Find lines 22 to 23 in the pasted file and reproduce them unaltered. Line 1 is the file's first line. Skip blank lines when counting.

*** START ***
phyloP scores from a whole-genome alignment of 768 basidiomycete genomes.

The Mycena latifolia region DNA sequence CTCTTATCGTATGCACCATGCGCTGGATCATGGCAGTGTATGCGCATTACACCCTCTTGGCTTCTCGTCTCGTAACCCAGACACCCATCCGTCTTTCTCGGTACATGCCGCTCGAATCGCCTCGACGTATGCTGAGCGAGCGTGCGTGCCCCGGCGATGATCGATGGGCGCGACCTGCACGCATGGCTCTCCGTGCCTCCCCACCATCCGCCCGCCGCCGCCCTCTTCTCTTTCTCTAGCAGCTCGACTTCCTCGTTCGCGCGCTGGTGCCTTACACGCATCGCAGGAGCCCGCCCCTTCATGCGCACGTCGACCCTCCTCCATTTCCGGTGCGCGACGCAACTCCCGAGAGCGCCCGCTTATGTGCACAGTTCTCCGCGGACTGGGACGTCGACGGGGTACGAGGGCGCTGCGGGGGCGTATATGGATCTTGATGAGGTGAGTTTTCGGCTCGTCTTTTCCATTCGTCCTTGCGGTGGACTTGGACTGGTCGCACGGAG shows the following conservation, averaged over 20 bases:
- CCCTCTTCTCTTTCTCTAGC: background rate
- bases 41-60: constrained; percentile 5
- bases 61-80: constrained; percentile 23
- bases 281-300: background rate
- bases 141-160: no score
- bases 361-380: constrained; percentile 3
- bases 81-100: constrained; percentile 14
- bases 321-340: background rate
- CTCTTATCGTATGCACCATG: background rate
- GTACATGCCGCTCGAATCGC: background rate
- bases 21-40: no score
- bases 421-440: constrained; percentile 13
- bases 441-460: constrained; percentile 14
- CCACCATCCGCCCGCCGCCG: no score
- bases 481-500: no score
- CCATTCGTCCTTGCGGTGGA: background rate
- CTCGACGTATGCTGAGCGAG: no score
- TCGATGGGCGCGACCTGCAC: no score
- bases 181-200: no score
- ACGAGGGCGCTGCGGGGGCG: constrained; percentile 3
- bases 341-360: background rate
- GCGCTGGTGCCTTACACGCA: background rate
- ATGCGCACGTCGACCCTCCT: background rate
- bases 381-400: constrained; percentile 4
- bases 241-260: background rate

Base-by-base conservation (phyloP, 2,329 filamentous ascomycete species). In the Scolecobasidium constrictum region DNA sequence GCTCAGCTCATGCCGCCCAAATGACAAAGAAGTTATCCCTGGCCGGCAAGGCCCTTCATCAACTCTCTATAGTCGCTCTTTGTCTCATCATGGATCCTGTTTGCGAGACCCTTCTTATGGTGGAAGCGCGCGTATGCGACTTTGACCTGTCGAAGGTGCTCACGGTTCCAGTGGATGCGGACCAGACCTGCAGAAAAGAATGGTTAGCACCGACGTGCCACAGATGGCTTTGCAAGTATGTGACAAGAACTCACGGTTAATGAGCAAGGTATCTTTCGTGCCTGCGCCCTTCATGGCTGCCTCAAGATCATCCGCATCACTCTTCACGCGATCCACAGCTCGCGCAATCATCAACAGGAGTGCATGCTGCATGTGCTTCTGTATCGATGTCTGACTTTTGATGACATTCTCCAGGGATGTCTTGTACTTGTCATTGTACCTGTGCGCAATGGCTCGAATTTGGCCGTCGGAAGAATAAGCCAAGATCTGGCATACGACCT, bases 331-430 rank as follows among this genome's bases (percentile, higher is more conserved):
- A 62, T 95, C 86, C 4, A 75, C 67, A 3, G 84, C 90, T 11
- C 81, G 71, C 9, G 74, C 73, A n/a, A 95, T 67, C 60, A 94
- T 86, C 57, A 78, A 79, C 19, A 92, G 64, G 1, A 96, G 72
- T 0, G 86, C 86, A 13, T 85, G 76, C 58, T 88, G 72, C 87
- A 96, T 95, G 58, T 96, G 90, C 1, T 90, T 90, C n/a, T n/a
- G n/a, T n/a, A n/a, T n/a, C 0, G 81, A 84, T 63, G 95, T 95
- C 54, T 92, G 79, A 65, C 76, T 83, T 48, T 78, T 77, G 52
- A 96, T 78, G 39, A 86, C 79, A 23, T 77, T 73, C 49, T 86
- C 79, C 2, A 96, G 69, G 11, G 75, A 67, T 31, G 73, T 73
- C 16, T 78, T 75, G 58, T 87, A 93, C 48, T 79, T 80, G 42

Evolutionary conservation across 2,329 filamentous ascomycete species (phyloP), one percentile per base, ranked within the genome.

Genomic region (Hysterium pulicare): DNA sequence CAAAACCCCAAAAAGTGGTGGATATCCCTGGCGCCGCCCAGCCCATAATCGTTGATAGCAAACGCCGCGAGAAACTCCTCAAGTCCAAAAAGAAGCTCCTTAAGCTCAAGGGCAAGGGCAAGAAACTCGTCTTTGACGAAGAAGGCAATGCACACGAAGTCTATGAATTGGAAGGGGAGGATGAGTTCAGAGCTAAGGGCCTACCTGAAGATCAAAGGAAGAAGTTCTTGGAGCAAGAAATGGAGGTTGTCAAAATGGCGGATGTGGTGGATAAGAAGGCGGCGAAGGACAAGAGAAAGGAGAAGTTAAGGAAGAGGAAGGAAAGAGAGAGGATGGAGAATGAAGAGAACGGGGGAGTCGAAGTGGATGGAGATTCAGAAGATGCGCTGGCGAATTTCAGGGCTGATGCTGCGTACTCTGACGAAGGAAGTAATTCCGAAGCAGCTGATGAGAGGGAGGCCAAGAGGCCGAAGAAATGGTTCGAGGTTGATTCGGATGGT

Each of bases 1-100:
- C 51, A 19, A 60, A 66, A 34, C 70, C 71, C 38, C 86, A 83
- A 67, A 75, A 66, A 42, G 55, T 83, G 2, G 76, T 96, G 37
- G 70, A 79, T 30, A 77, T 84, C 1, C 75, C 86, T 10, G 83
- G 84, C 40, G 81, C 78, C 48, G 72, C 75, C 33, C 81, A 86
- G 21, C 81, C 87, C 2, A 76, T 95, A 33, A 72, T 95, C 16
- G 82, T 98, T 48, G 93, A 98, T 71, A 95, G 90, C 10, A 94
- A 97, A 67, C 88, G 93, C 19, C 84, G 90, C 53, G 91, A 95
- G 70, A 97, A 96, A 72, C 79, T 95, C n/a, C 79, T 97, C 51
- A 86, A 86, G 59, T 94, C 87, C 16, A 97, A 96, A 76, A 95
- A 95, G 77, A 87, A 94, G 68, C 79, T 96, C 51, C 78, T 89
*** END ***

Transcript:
- ACGAGGGCGCTGCGGGGGCG: constrained; percentile 3
- bases 341-360: background rate